â€¢ My opening question to the panel was whether or not comparative effectiveness (aka evidence-based medicine, aka healthcare technology assessment, aka rational use of medicine) was focusing on cost rather than care. Practice variation vs. patient variation.
â€¢Carolyn Clancy (Director of AHRQ) remarked that we need to capture clinical data from off-label prescribing.
â€¢ Scott Gottlieb pointed out that the value of studying Avastin vs. Erbitux or Actos vs. Januvia is of no value â€“ but that studying Avastin+ Erbitux and Actos + Januvia would yield important clinical information.
In short â€“ if you donâ€™t ask the right questions, you wonâ€™t necessarily get the wrong answers â€“ but you wonâ€™t get the answers that will help improve patient care on the clinical level.
There was much conversation about the relative benefits of RCTs vs real life epidemiological data (like off-label prescribing outcomes). Look at it this way â€“ consider each separate pieces of software designed for different purposes. Both are relevant to any discussion of comparative effectiveness â€“ but only one â€œsoftwareâ€ is used â€“ RCTs (by DERP, Consumers Union, etc.). We need to design a software interface that will allow these two data sets to â€œtalkâ€ with each other.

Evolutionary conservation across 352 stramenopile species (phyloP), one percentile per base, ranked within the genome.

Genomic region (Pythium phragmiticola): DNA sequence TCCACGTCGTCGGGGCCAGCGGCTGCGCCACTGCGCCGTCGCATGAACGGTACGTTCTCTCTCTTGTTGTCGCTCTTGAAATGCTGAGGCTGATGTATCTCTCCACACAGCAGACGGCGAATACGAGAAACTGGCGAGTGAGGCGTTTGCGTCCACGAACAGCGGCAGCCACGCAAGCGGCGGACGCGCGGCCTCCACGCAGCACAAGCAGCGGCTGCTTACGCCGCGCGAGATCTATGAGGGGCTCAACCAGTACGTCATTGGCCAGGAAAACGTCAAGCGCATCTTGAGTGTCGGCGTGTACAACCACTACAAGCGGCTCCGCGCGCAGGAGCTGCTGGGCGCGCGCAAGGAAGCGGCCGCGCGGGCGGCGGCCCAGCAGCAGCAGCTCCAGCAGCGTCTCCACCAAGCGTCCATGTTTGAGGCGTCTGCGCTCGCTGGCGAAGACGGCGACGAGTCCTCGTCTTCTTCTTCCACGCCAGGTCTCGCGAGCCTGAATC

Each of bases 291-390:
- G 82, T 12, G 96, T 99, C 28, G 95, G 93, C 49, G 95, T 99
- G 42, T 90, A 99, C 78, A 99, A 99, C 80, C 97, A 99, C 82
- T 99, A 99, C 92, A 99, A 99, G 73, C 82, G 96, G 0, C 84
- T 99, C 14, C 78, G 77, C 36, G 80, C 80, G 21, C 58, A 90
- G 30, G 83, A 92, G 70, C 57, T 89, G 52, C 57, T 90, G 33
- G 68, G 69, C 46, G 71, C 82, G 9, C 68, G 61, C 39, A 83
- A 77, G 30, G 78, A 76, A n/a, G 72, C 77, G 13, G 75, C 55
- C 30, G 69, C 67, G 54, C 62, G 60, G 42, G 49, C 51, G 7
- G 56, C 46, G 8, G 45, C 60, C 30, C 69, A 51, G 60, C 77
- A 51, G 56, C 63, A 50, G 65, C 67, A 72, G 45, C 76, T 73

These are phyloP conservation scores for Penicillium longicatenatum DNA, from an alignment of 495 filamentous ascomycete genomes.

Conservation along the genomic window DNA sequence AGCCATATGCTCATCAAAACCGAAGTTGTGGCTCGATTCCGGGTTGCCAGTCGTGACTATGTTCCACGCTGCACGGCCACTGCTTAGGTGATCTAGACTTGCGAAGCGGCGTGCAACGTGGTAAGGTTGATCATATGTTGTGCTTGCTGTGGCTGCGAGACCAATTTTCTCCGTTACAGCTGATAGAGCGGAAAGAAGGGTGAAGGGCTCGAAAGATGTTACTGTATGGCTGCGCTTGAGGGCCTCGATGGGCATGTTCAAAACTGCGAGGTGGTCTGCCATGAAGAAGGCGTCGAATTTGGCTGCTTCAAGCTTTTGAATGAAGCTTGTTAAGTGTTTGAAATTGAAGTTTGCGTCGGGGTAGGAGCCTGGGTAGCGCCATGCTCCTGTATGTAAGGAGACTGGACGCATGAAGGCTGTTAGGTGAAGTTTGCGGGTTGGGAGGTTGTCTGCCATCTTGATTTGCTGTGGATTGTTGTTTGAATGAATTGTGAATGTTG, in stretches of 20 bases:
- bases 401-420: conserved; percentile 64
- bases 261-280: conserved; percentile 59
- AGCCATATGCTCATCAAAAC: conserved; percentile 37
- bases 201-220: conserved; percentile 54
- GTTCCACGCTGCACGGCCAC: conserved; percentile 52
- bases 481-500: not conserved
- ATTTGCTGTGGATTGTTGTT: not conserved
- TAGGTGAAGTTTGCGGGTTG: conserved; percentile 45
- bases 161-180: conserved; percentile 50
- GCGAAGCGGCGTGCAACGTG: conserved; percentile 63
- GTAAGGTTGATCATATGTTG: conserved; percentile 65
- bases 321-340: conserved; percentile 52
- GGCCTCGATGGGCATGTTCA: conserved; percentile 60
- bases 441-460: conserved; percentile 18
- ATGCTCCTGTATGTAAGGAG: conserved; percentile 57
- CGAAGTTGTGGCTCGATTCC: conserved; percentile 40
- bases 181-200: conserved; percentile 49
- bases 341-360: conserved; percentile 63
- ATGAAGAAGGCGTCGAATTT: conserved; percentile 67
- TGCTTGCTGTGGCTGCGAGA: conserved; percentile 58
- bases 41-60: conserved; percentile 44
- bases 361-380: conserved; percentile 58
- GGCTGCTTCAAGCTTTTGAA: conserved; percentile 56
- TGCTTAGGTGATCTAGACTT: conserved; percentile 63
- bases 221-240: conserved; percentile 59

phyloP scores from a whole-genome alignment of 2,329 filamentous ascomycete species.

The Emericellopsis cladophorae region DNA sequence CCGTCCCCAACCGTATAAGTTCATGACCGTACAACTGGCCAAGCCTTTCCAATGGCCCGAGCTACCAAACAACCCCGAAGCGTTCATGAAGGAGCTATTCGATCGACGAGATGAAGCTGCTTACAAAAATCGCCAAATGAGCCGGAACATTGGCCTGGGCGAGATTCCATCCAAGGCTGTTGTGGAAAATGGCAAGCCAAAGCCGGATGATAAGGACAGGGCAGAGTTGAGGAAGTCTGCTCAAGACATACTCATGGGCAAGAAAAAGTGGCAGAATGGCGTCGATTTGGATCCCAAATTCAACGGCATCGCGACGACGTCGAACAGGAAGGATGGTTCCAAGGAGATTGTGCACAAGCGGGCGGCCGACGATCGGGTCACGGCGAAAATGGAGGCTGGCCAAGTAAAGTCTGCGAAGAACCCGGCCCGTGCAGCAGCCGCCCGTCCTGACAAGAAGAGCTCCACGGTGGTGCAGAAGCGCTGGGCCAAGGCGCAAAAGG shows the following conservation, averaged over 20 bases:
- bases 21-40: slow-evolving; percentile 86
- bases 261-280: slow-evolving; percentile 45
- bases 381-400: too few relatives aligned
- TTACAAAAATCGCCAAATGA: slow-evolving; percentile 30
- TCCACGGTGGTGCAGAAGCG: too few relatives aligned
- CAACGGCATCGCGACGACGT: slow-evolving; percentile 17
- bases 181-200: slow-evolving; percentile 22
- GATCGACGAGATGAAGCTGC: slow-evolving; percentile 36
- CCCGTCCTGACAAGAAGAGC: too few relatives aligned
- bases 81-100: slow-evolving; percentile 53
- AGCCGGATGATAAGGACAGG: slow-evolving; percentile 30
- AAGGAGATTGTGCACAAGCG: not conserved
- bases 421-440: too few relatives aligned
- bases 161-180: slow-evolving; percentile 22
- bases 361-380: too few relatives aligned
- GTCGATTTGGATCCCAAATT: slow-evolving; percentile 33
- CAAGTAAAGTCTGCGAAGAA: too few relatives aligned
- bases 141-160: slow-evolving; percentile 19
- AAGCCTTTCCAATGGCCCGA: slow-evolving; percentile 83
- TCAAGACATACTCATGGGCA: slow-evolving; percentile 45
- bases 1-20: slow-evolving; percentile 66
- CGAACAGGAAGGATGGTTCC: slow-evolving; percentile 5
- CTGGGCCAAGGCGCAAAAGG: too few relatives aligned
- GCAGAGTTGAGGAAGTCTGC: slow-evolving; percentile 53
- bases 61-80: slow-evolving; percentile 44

The time for puritanical allegiance to RCTs is coming to an end.
Panelists were also brutally honest when it came to the question of cost-over-care, the new health care realpolitk, agreeing that when it comes to Washington, DC â€“ cost containment will win out over patient care every time.
Unfortunately I agree â€“ thatâ€™s the way it is right now. But that has to change. As John Bridges (Johns Hopkins Bloomberg School of Public Health) commented, â€œThere is no health care without the patient.â€
When it comes to changing the short term, politically-driven cost-over-care debate to a long term, patient-focused right-care-for-the-right-patient at-the-right-time paradigm, yesterdayâ€™s debate wasnâ€™t the end, or even the beginning of the end but, hopefully, the end of the beginning.
And, when that day comes, it will indeed be health care's finest hour.